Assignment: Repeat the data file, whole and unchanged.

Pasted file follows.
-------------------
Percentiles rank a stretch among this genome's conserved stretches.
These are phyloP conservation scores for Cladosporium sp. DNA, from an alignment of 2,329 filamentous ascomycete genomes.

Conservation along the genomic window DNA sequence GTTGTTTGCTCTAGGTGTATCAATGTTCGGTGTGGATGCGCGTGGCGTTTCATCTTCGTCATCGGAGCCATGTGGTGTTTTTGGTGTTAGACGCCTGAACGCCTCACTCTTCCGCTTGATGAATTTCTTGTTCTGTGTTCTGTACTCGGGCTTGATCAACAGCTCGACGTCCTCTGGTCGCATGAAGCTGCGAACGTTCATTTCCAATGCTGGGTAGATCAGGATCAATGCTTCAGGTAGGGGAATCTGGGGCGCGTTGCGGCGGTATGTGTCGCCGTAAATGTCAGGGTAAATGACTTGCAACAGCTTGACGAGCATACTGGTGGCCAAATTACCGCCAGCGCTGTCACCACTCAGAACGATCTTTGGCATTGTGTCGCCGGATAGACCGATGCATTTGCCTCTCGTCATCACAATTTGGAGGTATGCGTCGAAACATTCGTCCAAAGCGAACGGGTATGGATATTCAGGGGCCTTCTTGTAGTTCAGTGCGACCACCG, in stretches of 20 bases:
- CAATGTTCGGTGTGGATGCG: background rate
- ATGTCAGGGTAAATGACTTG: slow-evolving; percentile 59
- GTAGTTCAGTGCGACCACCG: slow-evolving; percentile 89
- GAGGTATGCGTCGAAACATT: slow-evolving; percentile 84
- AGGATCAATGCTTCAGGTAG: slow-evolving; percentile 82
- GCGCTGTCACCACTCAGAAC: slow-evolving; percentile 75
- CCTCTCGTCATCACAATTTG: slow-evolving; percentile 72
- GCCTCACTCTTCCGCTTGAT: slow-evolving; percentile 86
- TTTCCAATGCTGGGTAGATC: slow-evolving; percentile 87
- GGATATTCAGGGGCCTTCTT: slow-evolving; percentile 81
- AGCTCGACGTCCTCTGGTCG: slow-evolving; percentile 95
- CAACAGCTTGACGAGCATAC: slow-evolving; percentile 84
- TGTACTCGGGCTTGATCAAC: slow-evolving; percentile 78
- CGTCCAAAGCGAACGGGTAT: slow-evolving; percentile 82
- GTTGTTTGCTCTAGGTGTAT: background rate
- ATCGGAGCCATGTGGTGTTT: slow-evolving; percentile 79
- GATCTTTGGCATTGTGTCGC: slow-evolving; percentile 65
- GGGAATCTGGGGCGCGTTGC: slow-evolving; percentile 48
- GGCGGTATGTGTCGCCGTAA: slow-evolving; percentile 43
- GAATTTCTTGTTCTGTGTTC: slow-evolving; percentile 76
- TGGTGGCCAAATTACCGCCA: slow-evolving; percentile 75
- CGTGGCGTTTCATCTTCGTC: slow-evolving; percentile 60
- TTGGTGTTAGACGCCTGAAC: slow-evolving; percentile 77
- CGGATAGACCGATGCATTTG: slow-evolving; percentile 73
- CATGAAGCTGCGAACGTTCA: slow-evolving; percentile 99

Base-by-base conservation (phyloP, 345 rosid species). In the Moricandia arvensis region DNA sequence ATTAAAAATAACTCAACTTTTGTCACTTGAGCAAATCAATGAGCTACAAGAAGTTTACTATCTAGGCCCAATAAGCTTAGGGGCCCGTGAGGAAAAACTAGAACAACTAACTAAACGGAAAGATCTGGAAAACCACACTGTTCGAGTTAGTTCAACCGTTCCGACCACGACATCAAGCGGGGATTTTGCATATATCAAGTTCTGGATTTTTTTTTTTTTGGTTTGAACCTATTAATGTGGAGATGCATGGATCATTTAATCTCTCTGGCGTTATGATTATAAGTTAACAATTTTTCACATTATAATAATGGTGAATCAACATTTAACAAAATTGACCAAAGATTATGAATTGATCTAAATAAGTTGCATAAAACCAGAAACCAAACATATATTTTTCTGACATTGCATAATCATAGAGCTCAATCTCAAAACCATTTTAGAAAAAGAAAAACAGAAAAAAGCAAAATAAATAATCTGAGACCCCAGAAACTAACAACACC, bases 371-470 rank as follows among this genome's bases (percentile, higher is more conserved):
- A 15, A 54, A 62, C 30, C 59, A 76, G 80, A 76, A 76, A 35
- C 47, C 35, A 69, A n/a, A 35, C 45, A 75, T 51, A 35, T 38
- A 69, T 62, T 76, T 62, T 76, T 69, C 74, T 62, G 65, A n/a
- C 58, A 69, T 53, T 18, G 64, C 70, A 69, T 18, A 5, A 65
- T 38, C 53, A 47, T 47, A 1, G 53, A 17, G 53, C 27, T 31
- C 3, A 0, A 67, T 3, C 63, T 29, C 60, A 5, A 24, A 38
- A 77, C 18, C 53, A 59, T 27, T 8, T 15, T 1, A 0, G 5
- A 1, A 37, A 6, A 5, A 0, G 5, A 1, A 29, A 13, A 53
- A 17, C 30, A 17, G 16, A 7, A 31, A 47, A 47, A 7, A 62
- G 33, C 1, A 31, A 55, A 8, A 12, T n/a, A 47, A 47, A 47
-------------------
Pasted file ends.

Percentiles rank a stretch among this genome's conserved stretches.
These are phyloP conservation scores for Cladosporium sp. DNA, from an alignment of 2,329 filamentous ascomycete genomes.

Conservation along the genomic window DNA sequence GTTGTTTGCTCTAGGTGTATCAATGTTCGGTGTGGATGCGCGTGGCGTTTCATCTTCGTCATCGGAGCCATGTGGTGTTTTTGGTGTTAGACGCCTGAACGCCTCACTCTTCCGCTTGATGAATTTCTTGTTCTGTGTTCTGTACTCGGGCTTGATCAACAGCTCGACGTCCTCTGGTCGCATGAAGCTGCGAACGTTCATTTCCAATGCTGGGTAGATCAGGATCAATGCTTCAGGTAGGGGAATCTGGGGCGCGTTGCGGCGGTATGTGTCGCCGTAAATGTCAGGGTAAATGACTTGCAACAGCTTGACGAGCATACTGGTGGCCAAATTACCGCCAGCGCTGTCACCACTCAGAACGATCTTTGGCATTGTGTCGCCGGATAGACCGATGCATTTGCCTCTCGTCATCACAATTTGGAGGTATGCGTCGAAACATTCGTCCAAAGCGAACGGGTATGGATATTCAGGGGCCTTCTTGTAGTTCAGTGCGACCACCG, in stretches of 20 bases:
- CAATGTTCGGTGTGGATGCG: background rate
- ATGTCAGGGTAAATGACTTG: slow-evolving; percentile 59
- GTAGTTCAGTGCGACCACCG: slow-evolving; percentile 89
- GAGGTATGCGTCGAAACATT: slow-evolving; percentile 84
- AGGATCAATGCTTCAGGTAG: slow-evolving; percentile 82
- GCGCTGTCACCACTCAGAAC: slow-evolving; percentile 75
- CCTCTCGTCATCACAATTTG: slow-evolving; percentile 72
- GCCTCACTCTTCCGCTTGAT: slow-evolving; percentile 86
- TTTCCAATGCTGGGTAGATC: slow-evolving; percentile 87
- GGATATTCAGGGGCCTTCTT: slow-evolving; percentile 81
- AGCTCGACGTCCTCTGGTCG: slow-evolving; percentile 95
- CAACAGCTTGACGAGCATAC: slow-evolving; percentile 84
- TGTACTCGGGCTTGATCAAC: slow-evolving; percentile 78
- CGTCCAAAGCGAACGGGTAT: slow-evolving; percentile 82
- GTTGTTTGCTCTAGGTGTAT: background rate
- ATCGGAGCCATGTGGTGTTT: slow-evolving; percentile 79
- GATCTTTGGCATTGTGTCGC: slow-evolving; percentile 65
- GGGAATCTGGGGCGCGTTGC: slow-evolving; percentile 48
- GGCGGTATGTGTCGCCGTAA: slow-evolving; percentile 43
- GAATTTCTTGTTCTGTGTTC: slow-evolving; percentile 76
- TGGTGGCCAAATTACCGCCA: slow-evolving; percentile 75
- CGTGGCGTTTCATCTTCGTC: slow-evolving; percentile 60
- TTGGTGTTAGACGCCTGAAC: slow-evolving; percentile 77
- CGGATAGACCGATGCATTTG: slow-evolving; percentile 73
- CATGAAGCTGCGAACGTTCA: slow-evolving; percentile 99

Base-by-base conservation (phyloP, 345 rosid species). In the Moricandia arvensis region DNA sequence ATTAAAAATAACTCAACTTTTGTCACTTGAGCAAATCAATGAGCTACAAGAAGTTTACTATCTAGGCCCAATAAGCTTAGGGGCCCGTGAGGAAAAACTAGAACAACTAACTAAACGGAAAGATCTGGAAAACCACACTGTTCGAGTTAGTTCAACCGTTCCGACCACGACATCAAGCGGGGATTTTGCATATATCAAGTTCTGGATTTTTTTTTTTTTGGTTTGAACCTATTAATGTGGAGATGCATGGATCATTTAATCTCTCTGGCGTTATGATTATAAGTTAACAATTTTTCACATTATAATAATGGTGAATCAACATTTAACAAAATTGACCAAAGATTATGAATTGATCTAAATAAGTTGCATAAAACCAGAAACCAAACATATATTTTTCTGACATTGCATAATCATAGAGCTCAATCTCAAAACCATTTTAGAAAAAGAAAAACAGAAAAAAGCAAAATAAATAATCTGAGACCCCAGAAACTAACAACACC, bases 371-470 rank as follows among this genome's bases (percentile, higher is more conserved):
- A 15, A 54, A 62, C 30, C 59, A 76, G 80, A 76, A 76, A 35
- C 47, C 35, A 69, A n/a, A 35, C 45, A 75, T 51, A 35, T 38
- A 69, T 62, T 76, T 62, T 76, T 69, C 74, T 62, G 65, A n/a
- C 58, A 69, T 53, T 18, G 64, C 70, A 69, T 18, A 5, A 65
- T 38, C 53, A 47, T 47, A 1, G 53, A 17, G 53, C 27, T 31
- C 3, A 0, A 67, T 3, C 63, T 29, C 60, A 5, A 24, A 38
- A 77, C 18, C 53, A 59, T 27, T 8, T 15, T 1, A 0, G 5
- A 1, A 37, A 6, A 5, A 0, G 5, A 1, A 29, A 13, A 53
- A 17, C 30, A 17, G 16, A 7, A 31, A 47, A 47, A 7, A 62
- G 33, C 1, A 31, A 55, A 8, A 12, T n/a, A 47, A 47, A 47